Today’s first reading about God putting Abraham to the test by
asking him to sacrifice his only son Isaac, is a very difficult one
to hear – not just for parents. Does it confirm what some people
fear about God; that God is a harsh and aloof deity testing us
throughout our lives? Is that the way God is? And who wants a God
like that anyway?
Jews call the story the "binding of Isaac." For the Jewish
community, the story is a metaphor for all their suffering and
persecution throughout the centuries. They have placed their hopes
in God’s hands, despite the seeming absence of God during their
times of trial.
Christians have received the Abraham and Isaac story as a
reflection of Jesus’ obedience to God’s will – even to his death.
Paul, in our second reading, reflects on the death of Jesus as a
sign of God’s generosity, "God who did not spare his own Son, but
handed him over for us all…."
The Transfiguration story underlines that Jesus is God’s "beloved
Son." Through the apparition on the mountain the disciples are
encouraged to see Jesus as more than a miracle worker and prophet.
Instead, in Jesus, God is present and powerfully at work for our
well-being and salvation.
As they returned down from the mountain Jesus asks the disciples
not to tell what they had seen and heard to anyone, "except when the
Son of Man has risen from the dead." At this point in the narrative,
the shadow of the cross begins to loom over Mark’s gospel. Just
prior to the Transfiguration Jesus gives his first teaching about
his upcoming suffering and death. He then tells those who would
follow him, that if they wish to be his disciples, they must deny
themselves, take up their cross and follow him (8:31-38).
The whole biblical story, from its very beginning, is about God’s
forgiveness for human sin. We believe that Jesus died because of our
sins and for our salvation. Do we have to believe that God was
fulfilling what Abraham didn’t have to do – sacrificing God’s only
Son for our sake?
Jesus died on the cross because he was obedient to God’s will.
God wanted Jesus to proclaim a new reign of compassion and
reconciliation with God and with one another – a reign of peace for
all – for the least, and for sinners and outcasts as well. Jesus
fulfilled God’s will and stayed faithful to his preaching and
healing mission. He was steadfast in the mission God gave him, even
though he stirred the wrath of the earthly and religious powers.
Eventually these resisting forces killed him.
How powerful is sin in our world? Powerful enough to resist God’s
loving outreach to us through Jesus. Jesus is the innocent and
perfect model of what it means to be a child of God, made in the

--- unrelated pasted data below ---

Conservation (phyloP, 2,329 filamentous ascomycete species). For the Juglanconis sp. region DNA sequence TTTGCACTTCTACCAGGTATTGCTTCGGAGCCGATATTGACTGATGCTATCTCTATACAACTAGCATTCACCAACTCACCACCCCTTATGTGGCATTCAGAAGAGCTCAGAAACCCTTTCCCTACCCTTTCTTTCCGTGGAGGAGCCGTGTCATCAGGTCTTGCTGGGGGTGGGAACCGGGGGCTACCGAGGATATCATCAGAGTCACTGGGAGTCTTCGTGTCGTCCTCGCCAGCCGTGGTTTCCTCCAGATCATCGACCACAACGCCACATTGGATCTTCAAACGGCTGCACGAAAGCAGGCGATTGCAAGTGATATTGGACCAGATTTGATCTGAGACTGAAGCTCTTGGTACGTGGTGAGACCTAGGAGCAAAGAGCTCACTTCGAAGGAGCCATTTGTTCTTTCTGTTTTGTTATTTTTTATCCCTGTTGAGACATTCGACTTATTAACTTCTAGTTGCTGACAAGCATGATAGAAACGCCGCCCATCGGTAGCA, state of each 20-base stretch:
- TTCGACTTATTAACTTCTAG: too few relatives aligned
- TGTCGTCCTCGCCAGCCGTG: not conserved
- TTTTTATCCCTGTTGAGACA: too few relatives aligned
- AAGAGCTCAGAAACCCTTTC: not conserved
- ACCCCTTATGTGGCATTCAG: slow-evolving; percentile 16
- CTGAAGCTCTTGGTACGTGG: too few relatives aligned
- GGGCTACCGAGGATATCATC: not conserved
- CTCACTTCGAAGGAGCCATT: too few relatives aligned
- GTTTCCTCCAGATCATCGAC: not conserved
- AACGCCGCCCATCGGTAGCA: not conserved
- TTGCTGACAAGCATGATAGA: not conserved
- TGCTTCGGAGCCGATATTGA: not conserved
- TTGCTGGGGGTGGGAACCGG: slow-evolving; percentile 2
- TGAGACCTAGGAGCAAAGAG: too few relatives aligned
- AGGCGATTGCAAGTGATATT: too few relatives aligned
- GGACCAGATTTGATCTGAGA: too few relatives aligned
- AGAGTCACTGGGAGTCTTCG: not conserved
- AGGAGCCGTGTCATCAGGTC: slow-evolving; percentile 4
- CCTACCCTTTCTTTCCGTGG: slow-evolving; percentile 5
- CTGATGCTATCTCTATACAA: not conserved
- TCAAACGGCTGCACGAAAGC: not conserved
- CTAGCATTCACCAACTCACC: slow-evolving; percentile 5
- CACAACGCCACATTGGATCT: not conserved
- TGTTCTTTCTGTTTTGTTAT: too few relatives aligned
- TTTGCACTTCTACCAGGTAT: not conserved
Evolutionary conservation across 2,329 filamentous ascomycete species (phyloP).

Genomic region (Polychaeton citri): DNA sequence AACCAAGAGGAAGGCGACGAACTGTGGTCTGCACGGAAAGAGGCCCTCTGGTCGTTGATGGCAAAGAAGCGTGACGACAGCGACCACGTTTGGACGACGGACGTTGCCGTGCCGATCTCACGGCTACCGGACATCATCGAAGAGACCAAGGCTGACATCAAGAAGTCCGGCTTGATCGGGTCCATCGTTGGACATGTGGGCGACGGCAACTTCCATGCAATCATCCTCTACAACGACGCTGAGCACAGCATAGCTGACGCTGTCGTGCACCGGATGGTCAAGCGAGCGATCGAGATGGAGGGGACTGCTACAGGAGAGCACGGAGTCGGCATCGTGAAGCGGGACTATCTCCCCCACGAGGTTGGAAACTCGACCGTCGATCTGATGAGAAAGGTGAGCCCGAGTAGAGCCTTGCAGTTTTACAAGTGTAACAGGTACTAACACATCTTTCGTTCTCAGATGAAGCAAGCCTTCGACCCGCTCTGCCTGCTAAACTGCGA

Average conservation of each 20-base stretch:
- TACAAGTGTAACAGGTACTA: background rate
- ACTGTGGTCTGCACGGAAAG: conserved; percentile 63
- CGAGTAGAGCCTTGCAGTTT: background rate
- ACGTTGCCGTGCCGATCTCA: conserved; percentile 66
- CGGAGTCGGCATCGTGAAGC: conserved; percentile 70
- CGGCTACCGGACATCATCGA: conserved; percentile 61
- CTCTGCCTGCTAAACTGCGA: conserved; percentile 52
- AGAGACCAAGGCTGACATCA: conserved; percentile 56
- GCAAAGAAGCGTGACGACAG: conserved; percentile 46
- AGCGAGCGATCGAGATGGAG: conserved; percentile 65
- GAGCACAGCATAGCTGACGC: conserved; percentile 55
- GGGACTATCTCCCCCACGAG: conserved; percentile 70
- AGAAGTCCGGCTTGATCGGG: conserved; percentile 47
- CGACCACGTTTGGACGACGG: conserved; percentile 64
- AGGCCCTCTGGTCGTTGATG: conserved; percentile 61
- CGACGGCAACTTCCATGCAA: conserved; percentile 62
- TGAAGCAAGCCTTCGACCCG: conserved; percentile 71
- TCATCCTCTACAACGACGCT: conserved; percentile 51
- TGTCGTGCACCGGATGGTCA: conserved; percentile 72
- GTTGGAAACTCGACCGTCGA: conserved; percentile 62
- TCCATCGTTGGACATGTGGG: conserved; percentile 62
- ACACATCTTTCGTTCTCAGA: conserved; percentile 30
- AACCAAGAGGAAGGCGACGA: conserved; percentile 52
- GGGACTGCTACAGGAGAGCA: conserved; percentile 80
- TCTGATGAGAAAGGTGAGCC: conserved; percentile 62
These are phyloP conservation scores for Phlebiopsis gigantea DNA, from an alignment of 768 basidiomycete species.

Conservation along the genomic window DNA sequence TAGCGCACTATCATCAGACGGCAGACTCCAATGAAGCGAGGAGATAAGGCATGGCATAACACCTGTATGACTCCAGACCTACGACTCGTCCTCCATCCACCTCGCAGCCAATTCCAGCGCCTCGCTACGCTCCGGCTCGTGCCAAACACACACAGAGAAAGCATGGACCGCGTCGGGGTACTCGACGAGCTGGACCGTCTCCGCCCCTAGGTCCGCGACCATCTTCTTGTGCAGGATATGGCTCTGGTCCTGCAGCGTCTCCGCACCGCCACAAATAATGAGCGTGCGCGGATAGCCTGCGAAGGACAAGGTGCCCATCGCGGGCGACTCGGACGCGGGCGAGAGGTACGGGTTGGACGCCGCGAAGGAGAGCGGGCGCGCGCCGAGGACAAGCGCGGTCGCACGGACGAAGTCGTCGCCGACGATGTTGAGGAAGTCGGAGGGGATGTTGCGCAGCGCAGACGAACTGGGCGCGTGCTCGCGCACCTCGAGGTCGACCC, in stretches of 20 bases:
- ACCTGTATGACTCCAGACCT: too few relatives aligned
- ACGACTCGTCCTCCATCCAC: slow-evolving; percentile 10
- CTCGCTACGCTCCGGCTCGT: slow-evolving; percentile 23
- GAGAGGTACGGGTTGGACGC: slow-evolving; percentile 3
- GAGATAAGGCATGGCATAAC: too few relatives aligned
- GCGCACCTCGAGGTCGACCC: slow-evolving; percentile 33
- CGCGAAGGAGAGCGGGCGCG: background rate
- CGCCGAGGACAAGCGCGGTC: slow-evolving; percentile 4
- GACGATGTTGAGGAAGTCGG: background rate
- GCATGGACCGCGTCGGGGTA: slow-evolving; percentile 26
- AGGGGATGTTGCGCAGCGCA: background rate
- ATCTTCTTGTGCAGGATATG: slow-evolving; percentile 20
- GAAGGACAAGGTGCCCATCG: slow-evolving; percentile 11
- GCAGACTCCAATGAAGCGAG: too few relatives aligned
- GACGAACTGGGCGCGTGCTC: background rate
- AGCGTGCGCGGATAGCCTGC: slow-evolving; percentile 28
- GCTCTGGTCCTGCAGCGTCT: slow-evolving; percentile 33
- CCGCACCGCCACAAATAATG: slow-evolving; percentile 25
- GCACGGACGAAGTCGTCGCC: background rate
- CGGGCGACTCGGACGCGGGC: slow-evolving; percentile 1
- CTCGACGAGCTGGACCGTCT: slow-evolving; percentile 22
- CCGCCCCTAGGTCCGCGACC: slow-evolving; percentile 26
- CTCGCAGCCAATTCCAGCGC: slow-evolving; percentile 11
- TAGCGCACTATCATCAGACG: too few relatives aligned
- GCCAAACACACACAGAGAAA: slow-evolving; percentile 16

image and likeness of God. He was tragically misunderstood,
suspected and resisted because of human jealousy, hatred and
suspicion – because of our sin.
In today’s gospel Jesus hints what God’s response to human
obstinacy and sin will be. God will raise Jesus from the dead,
proving that God’s love for us can overcome all obstacles and
resistance. God’s love will shine forth in the death and
resurrection of Jesus. The voice on the mountain reveals that Jesus
is God’s beloved child, still God did not stop the powers from
killing him and attempting to silence his message. But those powers
could not prevent God from raising Christ and offering his new life
to all who profess faith in him. Human sin caused the death of
Jesus, but in Christ we have an offer of full reconciliation.
How do we know this? Because Christ went to his death constantly
reaching out to those who felt cut off from God. Jesus’ atoning
death was not sought by the Father or Jesus, but was a consequence
of Jesus’ fidelity to his message of the reign of God and of God’s
love for us. When God raised Jesus from the dead it was a divine
"stamp of approval" on his life and message.
In a violent world Jesus refused to gather an army around him to
overthrow the powers that so oppressed his people. Instead, he chose
the way of nonviolence forgiveness and peace. That’s always a threat
to the dominant powers and so to deal with Jesus they decided to
eliminate him. But God’s way in Jesus prevailed.
What offering shall we make to God in thanksgiving? Certainly at
this Eucharist we offer our lives with the bread and the wine, as a
offering of ourselves to God and God’s purposes. We pray for the
coming of the Holy Spirit upon our gifts to transform them into the
body and blood of Christ. We also pray that Spirit will come upon us
to transform us, as well, into Christ’s presence in the world. We
ask the Spirit to enable us to do what Jesus asks: that we take up
our cross and follow him as agents of his peace and reconciliation.
We can also offer our children to God by teaching and modeling for
them ways of faith, hope and love.
It is Lent and we are praying for our spiritual transfiguration
in God’s love. May we grow in our acceptance of Jesus’ message about
the presence of God’s reign in our lives. In obedience to God may
our lives reflect more deeply that of Jesus, who consistently
showed, through his words and actions and finally through his death,
God’s love for all.
for a link to this Sunday’s readings: